Junk food advertising tactics revealed

Ashley Regan
By Ashley Regan | 11 July 2024
Source: Change.org.

Sports-washing, mental-health-washing and online delivery cross-promotions are the new marketing tactics junk food brands are using to advertise unhealthy foods, researchers have found.

As a result, a strong ban, without age-restriction, of unhealthy food online ads is recommended as men between 18-24 were the most targeted demographic.

Research into Facebook ads by Melbourne Law School and the Australian Ad Observatory found problematic patterns including co-promotion with sports, gamification, social cause and online delivery companies.

These marketing strategies were labelled as sports-washing, which links unhealthy food with sports activity, and mental-health-washing, which associates sweet treats and drinks with community mental health organisations.

The study included 1703 unhealthy food and drink ads from 79 brands and 141 advertisers, in the 12 months until December 2023.

KFC, McDonald's, Cadbury, Coles and 7-Eleven were the most prominent brands featured and made up 45% of the data set.

Illustrations of key themes in ads placed by the top four advertisers in the dataset.

Illustrations of key themes in ads placed by the top four advertisers in the dataset.

Sport themes

Despite the low nutritional value of certain products, ads placed by major sports broadcasters and clubs cross-promoted unhealthy food brands.

Sports in unhealthy food marketing can appeal to a broad audience, including young people, and can be used to provide the focal point of an ad that retains strong brand-specific elements, but does not promote or display any unhealthy food products.

The Australian Football League (AFL), a popular competition in Australia, was especially prominent.

For example, the FOX Sports TV Network offered a $250 McDonald’s voucher for the best comment posted to an ad about the latest AFL round; and, the Essendon [AFL] Football Club offered a draw for tickets for a President’s Club Function to those who bought Coca-Cola at the upcoming game. 

The UK has committed to ban junk food advertising aimed at children, which the country has pushed back until October 2025.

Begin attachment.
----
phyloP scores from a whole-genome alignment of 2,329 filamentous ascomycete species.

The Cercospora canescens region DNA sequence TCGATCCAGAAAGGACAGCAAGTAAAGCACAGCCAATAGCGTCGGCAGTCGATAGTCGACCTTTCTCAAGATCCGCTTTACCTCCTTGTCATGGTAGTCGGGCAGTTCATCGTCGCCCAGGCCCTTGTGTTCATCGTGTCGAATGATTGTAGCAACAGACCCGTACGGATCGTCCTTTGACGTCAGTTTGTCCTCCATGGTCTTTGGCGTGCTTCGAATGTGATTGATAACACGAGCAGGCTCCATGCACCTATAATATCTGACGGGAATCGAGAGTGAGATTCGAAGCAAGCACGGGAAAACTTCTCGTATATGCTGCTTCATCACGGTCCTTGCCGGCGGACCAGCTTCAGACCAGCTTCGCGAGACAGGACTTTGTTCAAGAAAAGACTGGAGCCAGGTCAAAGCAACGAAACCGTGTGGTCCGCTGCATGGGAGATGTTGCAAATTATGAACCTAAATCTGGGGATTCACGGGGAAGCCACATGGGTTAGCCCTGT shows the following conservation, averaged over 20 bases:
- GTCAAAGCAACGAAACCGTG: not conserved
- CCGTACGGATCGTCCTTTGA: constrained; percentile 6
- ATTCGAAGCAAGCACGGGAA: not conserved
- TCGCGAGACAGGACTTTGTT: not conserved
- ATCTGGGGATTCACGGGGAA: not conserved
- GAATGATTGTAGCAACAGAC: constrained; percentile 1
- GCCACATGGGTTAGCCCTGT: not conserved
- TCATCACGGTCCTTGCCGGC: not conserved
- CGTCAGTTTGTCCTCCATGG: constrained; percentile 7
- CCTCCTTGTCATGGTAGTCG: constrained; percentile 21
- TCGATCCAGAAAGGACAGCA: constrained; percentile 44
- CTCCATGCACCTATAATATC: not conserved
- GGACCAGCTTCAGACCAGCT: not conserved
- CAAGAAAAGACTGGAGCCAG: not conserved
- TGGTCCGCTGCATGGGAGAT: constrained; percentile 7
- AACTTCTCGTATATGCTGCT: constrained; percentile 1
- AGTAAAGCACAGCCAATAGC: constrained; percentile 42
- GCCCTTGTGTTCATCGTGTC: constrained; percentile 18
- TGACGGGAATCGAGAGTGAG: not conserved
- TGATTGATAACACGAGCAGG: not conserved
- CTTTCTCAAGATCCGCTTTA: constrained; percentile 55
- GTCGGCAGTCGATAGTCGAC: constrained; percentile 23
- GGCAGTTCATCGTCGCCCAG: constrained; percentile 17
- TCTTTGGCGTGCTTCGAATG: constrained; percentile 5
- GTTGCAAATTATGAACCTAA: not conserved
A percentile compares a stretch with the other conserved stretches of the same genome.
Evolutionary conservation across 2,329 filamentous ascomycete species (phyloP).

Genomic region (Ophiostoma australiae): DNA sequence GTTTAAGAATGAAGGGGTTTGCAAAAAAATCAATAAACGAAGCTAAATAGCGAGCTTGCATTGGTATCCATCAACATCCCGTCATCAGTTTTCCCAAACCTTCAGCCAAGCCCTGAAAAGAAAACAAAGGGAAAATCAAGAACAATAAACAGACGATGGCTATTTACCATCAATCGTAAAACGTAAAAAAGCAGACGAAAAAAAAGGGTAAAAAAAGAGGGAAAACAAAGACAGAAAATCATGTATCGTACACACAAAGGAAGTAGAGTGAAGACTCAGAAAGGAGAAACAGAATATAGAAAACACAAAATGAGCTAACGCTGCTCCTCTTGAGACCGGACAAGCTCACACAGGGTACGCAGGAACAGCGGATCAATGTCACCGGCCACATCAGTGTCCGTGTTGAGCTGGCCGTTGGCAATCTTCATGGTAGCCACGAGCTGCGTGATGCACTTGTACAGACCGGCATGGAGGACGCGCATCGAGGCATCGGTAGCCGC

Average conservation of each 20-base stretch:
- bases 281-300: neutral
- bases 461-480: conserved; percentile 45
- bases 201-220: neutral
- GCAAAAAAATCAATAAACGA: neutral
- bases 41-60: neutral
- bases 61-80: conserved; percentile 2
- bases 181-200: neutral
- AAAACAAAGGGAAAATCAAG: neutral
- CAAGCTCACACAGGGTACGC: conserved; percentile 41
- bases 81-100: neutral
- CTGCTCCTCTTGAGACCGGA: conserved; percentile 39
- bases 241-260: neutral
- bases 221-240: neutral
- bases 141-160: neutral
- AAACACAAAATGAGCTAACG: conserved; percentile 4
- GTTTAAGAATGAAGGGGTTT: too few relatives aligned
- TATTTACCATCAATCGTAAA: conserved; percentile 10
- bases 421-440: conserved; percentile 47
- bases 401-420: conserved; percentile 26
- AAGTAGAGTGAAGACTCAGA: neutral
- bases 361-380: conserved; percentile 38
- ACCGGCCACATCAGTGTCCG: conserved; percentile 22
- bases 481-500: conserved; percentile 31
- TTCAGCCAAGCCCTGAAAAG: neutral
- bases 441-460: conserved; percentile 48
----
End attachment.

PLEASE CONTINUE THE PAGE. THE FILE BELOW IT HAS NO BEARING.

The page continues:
Mental health themes

Numerous ads in the study harnessed social cause marketing.

Including green claims, such as Cadbury ads that prominently displayed the ‘sustainable cocoa’ claim, 7-Eleven’s ‘fairtrade certified’ coffee in recyclable ‘packaging made with plants’ and ‘RSPCA approved chicken’.

A Doritos ad in the same session used mental health concerns, another frequent theme, to promote unhealthy food in partnership with ReachOut, an online mental health service for young people.

Similarly, McCafe promoted a 20c donation to a not-for-profit social enterprise mental health and well-being charity for young people for every coffee purchase.

Online food delivery companies

While online food delivery companies, such as supermarkets (like Coles), convenience stores (like 7-Eleven) and online delivery food companies (like Uber Eats), are not a category of unhealthy foods themselves they were found to cross-promote unhealthy food products.

While previous research has suggested that online companies may create opportunities for healthier choices than in-store shopping, this study found examples of a dominant Australian supermarket, Coles, promoting unhealthy food, and unhealthy food brands promoting another dominant Australian supermarket, Woolworths.

The delivery companies also use sports to promote unhealthy foods and incentivise special deals tied to an upcoming game, like KFC’s ad for free delivery of a ‘Friday night footy feast’. 

A ban of unhealthy food online ads should be worded broadly enough to capture all promotions of unhealthy food online, no matter the advertiser.

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